This is important. I wrote my series: Understanding and Navigating Burn Rate: a startup primer, at least in part with a goal of framing what constitutes a startup or early stage business in financial terms (see Startups and Early Stage Businesses, postings 67-78). A new business venture that has successfully completed its startup and early stages of development, at least according to that series’ perspective, is one that has reached a point in its development where it has begun to consistently bring in sufficient revenue as measured against expenses, so as to create ongoing profits and reliable profitability. Here, a business can be seen as having successfully passed through its startup and early business stages when it has reached a point in its development where it has taken on a life of its own, and has its own organizational reputation for what it can do and from what it has accomplished and how – that is independent of the track records or reputations of its founders per se, even if it still benefits from them. Its organizational reputation would not disappear if the owner of record and founder were to leave.

And this brings me to exit strategies. I briefly discussed exit strategies in my above cited series on startup finances and burn rates, and particularly in its Part 11 and Part 12. When a founder’s exit strategy for a new business venture means their divesting themselves of it for a profit and moving on, that usually means their new venture has reached this point in its development as stated from an organizational reputation development viewpoint – where they can leave without their business’s reputation leaving with them – and without it losing its position in its industry or in its markets.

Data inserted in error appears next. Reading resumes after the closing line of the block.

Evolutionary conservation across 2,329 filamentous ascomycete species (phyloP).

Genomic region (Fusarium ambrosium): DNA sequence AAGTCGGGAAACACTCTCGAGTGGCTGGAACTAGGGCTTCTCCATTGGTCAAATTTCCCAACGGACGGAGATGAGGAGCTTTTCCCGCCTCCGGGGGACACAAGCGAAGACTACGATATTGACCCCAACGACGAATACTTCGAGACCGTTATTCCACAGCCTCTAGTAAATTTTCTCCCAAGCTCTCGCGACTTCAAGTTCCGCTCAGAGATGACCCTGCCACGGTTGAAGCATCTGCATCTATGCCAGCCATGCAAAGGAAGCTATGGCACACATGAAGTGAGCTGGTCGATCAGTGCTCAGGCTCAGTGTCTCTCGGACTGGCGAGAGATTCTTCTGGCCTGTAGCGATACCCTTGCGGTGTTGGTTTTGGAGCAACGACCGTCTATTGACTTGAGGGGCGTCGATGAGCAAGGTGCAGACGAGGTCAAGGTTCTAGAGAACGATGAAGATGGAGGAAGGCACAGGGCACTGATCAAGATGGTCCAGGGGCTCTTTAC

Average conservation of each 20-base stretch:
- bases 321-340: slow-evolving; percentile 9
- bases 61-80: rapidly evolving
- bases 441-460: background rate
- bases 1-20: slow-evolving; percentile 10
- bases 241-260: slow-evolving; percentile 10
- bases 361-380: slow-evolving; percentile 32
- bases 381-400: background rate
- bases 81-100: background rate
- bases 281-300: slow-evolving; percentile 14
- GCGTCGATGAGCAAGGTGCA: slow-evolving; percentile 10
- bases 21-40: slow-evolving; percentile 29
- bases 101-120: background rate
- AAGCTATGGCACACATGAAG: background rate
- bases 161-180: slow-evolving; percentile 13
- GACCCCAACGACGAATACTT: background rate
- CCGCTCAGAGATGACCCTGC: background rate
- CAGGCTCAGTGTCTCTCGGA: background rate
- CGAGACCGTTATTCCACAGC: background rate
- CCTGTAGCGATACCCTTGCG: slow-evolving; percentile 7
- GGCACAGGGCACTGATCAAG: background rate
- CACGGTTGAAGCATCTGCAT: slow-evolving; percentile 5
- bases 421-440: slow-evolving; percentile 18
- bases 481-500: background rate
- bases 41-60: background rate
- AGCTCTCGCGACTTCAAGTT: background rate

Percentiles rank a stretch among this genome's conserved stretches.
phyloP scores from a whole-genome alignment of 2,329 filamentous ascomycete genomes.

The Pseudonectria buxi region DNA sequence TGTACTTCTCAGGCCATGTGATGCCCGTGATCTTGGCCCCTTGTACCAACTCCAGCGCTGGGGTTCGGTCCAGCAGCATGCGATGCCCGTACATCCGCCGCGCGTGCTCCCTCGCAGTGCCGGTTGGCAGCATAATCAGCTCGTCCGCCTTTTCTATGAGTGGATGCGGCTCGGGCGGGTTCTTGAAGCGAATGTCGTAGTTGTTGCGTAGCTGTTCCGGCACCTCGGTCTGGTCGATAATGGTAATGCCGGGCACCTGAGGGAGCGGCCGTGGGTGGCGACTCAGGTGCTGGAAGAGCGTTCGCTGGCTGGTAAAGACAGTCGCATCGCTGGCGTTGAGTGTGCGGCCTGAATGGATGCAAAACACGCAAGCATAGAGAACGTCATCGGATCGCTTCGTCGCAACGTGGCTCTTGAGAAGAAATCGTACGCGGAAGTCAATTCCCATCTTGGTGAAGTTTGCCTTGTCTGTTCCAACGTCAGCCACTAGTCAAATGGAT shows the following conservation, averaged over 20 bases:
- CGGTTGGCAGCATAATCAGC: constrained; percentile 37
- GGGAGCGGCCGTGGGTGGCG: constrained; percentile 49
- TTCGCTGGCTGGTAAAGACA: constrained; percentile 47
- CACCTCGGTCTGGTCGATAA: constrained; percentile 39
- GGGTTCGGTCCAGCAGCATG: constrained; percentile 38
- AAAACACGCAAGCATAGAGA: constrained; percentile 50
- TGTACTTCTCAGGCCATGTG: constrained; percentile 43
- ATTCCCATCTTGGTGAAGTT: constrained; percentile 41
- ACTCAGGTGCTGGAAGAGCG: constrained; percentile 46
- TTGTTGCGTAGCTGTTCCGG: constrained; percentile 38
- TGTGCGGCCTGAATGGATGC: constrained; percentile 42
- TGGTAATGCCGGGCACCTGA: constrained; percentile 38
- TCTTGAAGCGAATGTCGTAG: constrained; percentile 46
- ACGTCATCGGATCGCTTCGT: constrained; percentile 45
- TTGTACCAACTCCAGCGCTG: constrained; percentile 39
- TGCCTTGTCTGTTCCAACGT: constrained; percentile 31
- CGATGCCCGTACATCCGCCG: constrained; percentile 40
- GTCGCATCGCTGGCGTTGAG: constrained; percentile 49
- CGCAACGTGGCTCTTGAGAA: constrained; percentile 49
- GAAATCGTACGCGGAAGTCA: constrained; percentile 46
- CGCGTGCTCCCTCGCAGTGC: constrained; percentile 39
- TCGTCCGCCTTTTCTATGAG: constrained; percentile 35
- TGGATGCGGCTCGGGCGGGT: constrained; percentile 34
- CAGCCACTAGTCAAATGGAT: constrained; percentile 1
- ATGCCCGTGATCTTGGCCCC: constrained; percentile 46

Much of what I have been discussing here applies to both new businesses that seek to enter into established markets with established types of offerings, and to more innovative and disruptively new and novel businesses. I am going to further discuss exit strategies in my next series installment, and the issues of outside funding as noted upon above, delving further into both as general startup and early stage issues. And after that I will switch directions to more specifically discuss startups and early stage businesses that would seek to offer the disruptively, innovatively new and novel, rather than simply breaking into more established markets. And as a part of that, I will discuss what innovation means in this context. Meanwhile, you can find this and related material at my Startups and Early Stage Businesses directory.